Installing the NerdKit Bootloader

This is a continuation of some of my more popular posts on the NK site.   I had added this post to the NerdKit library section and since I don’t know if the library will return or not, I want to be sure it remains available.



As of late, I’ve noticed a lot of interest in the programming of the bootloader onto either a new or existing micro-controller.  This post is to provide a brief instruction to those venturing into this.

Programming a bootloader on a micro-controller requires additional hardware that was not provided with your NerdKit.

First and foremost, programming a bootloader requires a different type of programmer.  While there are other methods to install a bootloader, for this instruction, I am going to focus on the ISP programmer.  An ISP (or In System Programmer) is a device that connects to the SPI port of your micro-controller to program it via a serial protocol.  There are several of these devices readily available on the internet, or if you are adventurous, you can attempt to build your own from scratch.

Some common ISP programmers include:

  1. DAPA – Direct Access Parallel Adapter.  This is a somewhat outdated homebrew programming method.  To use this type of programmer, you MUST have a TRUE parallel port in your computer, not a USB to parallel adapter.  The schematic for this can be found several places on the web.
  2. DASA – Direct Access Serial Adapter.  This is the serial variation of the DAPA programmer.  It is also a homebrew programmer that requires a TRUE serial port in your computer, not a USB to serial adapter.  This schematic too can be found several places on the web.
  3. USB – ISP Programmer.  There are several variations of these available.  Many commercial types even some directly from Atmel.  Some of these would be the Atmel Dragon, USBASP, AVR MKII, USBTinyISP, etc…

There are others including the popular STK500 dev kit from Atmel, and some other buffered parallel port programmers that can be used.  The type you use isn’t terribly important.  I currently use a programmer I purchased in kit form on ebay.  It has the USBASP firmware on it.

Here is a photo of the programmer I use.  You may be able to find one on ebay, or from the designers WEBSITE.

NOTE: If you use purchase one of these programmers, be sure to specify the USBASP firmware.  There have been problems with the AVRISP MkII emulator firmware especially in Win Vista and 7.  I also have the USBASP Firmware in my programmer and can be of more help if we share common programmer hardware should you have a problem.

PHOTO
PHOTO

Once you have your programmer, you need to keep a couple of things in mind.  Some programmers will supply power to your circuit for programming, some require the circuit to have power.  The programmer I am using is capable of supplying the power.  As a result, I do not use the power regulator or battery when programming.

OK, let’s get started.

To program the bootloader you will need to build your breadboard very similar to how the initial setup in the guide describes.  If your programmer supplies power, you can leave the regulator portion off the board.  The main difference is that you MUST replace the jumper wire at pin1 with a resistor (I use 10k).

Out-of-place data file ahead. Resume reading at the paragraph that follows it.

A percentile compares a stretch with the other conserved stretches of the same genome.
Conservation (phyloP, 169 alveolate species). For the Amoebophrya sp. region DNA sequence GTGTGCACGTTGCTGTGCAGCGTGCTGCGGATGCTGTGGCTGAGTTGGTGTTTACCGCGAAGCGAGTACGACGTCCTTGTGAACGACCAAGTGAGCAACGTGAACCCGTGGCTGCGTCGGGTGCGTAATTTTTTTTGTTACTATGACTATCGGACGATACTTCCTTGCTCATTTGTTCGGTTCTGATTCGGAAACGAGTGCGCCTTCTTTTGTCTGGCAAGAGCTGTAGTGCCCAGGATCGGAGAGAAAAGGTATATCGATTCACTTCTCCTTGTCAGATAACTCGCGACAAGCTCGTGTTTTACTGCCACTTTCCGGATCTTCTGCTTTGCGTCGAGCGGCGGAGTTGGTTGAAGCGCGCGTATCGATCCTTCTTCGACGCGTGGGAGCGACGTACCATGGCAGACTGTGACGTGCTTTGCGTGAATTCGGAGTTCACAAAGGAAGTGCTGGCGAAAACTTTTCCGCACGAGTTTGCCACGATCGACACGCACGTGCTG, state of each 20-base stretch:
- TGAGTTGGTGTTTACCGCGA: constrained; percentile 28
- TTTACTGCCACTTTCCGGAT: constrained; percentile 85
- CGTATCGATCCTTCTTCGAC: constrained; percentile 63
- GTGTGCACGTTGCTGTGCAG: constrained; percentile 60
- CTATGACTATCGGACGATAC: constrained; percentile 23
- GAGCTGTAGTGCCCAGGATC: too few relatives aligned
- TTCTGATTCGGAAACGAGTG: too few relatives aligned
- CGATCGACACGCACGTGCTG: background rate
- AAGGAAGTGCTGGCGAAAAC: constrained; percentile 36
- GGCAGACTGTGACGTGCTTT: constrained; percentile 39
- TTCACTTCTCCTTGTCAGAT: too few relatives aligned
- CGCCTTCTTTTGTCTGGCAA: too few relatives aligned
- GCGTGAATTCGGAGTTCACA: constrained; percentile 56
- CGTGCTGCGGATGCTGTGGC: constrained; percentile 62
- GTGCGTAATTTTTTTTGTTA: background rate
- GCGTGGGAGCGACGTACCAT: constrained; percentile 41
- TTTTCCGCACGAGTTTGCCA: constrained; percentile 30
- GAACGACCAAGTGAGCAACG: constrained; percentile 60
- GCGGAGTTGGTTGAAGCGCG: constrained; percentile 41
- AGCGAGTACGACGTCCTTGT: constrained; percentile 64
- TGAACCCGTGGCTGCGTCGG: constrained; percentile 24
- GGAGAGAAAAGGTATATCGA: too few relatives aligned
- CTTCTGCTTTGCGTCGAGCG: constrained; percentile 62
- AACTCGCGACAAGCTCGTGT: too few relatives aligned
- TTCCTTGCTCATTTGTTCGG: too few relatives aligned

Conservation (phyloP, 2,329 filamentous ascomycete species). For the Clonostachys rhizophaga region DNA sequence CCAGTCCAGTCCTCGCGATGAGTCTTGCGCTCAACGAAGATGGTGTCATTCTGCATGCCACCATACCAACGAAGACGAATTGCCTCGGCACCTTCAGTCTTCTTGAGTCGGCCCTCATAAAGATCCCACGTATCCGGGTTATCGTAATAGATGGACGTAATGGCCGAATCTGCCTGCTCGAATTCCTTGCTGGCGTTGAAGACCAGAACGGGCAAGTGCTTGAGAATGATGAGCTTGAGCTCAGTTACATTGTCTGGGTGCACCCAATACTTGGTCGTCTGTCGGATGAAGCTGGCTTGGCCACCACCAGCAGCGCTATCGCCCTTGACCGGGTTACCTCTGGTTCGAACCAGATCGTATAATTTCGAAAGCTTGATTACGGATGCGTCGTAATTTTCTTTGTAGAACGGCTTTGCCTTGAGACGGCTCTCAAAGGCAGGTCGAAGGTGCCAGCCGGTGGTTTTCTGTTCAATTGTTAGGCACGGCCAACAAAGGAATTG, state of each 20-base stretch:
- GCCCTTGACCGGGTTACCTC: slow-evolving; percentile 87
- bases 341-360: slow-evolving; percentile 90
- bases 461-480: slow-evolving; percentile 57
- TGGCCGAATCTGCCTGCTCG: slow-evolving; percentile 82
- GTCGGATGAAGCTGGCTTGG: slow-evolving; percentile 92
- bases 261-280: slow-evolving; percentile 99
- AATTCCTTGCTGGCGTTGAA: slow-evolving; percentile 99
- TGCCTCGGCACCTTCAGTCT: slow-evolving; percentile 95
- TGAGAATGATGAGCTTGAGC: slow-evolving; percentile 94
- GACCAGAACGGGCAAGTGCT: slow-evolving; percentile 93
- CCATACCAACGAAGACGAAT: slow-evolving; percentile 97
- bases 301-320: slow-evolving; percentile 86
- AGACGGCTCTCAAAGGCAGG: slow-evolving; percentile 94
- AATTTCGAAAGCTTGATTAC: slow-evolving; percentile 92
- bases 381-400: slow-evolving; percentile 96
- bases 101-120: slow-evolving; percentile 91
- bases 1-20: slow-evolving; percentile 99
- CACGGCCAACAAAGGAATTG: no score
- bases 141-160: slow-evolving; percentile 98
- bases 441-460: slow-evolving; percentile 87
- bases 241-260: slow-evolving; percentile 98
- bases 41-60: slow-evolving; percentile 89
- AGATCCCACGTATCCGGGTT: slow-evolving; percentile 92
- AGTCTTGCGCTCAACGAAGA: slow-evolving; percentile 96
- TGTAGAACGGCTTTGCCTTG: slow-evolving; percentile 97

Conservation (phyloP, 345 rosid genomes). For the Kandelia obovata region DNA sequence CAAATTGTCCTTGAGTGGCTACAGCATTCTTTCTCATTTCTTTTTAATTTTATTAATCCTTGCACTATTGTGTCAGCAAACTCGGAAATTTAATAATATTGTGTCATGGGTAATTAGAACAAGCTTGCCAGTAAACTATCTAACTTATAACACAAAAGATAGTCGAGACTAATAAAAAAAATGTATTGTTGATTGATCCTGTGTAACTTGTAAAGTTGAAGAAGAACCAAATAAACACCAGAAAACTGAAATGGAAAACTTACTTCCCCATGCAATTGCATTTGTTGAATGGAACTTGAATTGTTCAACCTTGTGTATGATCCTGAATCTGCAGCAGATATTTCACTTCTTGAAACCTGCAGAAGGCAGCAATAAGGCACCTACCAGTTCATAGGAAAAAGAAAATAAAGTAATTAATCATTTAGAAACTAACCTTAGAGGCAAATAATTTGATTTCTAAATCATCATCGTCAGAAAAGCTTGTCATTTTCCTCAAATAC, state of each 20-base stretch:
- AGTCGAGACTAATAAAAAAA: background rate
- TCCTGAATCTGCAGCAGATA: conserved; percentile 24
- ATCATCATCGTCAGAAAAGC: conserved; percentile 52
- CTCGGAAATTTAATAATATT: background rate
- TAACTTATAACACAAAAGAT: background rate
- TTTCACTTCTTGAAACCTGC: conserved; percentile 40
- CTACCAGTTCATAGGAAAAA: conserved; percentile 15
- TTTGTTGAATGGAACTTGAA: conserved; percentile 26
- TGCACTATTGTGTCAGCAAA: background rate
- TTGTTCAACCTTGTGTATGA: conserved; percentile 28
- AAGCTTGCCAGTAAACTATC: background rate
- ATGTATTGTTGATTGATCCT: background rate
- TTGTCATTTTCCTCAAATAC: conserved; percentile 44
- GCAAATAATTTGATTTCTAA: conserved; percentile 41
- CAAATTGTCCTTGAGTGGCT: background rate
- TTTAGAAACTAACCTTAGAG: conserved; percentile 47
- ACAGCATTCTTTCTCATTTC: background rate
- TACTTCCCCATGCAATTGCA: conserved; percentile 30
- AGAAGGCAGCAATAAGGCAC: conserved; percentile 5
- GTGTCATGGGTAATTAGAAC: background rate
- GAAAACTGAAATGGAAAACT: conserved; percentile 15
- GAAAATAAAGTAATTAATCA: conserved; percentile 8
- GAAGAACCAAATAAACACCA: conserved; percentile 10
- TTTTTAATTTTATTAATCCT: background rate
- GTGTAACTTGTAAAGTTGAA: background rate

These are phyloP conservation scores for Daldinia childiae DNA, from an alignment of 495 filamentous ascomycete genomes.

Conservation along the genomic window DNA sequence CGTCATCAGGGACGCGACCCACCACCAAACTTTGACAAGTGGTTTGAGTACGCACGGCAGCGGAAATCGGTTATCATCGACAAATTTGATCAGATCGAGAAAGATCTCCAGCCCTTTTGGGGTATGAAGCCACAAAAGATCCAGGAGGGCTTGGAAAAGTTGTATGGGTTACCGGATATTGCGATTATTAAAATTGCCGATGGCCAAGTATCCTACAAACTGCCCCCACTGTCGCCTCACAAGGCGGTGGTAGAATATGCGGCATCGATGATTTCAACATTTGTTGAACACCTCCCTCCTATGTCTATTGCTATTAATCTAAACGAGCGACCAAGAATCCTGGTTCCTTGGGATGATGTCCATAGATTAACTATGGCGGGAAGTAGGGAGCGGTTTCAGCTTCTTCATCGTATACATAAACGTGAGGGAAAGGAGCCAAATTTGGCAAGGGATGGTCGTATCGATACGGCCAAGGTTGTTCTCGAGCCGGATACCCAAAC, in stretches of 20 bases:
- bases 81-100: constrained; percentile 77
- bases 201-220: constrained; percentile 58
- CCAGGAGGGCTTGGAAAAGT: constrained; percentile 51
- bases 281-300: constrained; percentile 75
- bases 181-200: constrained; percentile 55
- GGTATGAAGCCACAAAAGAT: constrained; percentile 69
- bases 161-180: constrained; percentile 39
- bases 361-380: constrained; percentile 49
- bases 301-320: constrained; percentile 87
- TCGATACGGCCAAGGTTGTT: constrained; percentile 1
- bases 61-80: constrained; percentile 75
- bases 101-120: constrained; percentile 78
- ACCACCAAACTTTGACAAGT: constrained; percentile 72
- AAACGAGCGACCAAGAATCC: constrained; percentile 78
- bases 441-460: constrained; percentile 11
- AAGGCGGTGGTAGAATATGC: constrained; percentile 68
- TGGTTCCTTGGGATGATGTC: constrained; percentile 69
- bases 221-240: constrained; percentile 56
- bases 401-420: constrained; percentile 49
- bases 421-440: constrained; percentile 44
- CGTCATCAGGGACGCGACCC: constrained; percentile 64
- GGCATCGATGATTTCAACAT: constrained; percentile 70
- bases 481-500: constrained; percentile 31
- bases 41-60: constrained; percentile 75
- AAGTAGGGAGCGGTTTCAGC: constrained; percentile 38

Note: If you use the programmer I have, the programmer will supply power if the 5v/3.3v jumper is installed.  If you use your own power, you MUST remove that jumper.

This Photo illustrates the basic setup.

PHOTO

Here I have added a small circuit board I made that breaks out the MOSI, MISO, SCK, and Reset pins from the programming cable to my breadboard.  You can purchase similar breakout boards on e-bay, or just attach wires into the ribbon cable connector to the proper places on your breadboard.

PHOTO

This photo shows the connections to the micro-controller.

PHOTO

And Programmer…

PHOTO

If you go your own route, the pin-out for the connector is this.

This is the header pinout on a board.

PHOTO

And this would be the view of the 10 pin female connector on the cable itself.

connector

Once all your connections are made, you are ready to start loading the bootloader.


Edit 1/16/2012

If you are using the USBASP like I have, you will need to have the low speed jumper installed when programming the bootloader.  This is especially important when installing to a new chip.


The NK team kindly has done most all of the work here for you in providing you with a compiled source to upload and a list of all the fuse settings.  The main thing here is to make sure to use the proper bootloader for the chip you are programming.  The ATMEGA168 and ATMEGA328P are different and used different fuse settings and bootloader file.

The chip I am using in my example is the ATMEGA328P.

In your code folder you downloaded from the member area, you will find 2 folders for bootloaders. They are called “bootloader168” and bootloader328P)

The first thing you need to do is look at the makefile.

The default makefile uses a DAPA programmer.  You must change this to the type of programmer you have prior to attempting to load the files.

In my case, I changed the dapa in the 1st line to usbasp so mine reads like this.

AVRDUDEFLAGS=-c usbasp -pm328p

Now, just to make sure we start of fresh, it’s a good idea to do a chip erase.  This will make sure the lock bits are cleared and any existing bootloader/program is cleared off the chip.  (It will also test the setup.

To do this simply type this from your command line.

avrdude -c usbasp -p m328p -e

(substitute your programmer and micro in the proper spots as needed)

If your setup is good, you should see this response.

C:\Users\Rick\Desktop\Code\BOOTLO~2>avrdude -c usbasp -p m328p -e
avrdude: AVR device initialized and ready to accept instructions
Reading | ################################################## | 100% 0.02s
avrdude: Device signature = 0x1e950f
avrdude: erasing chip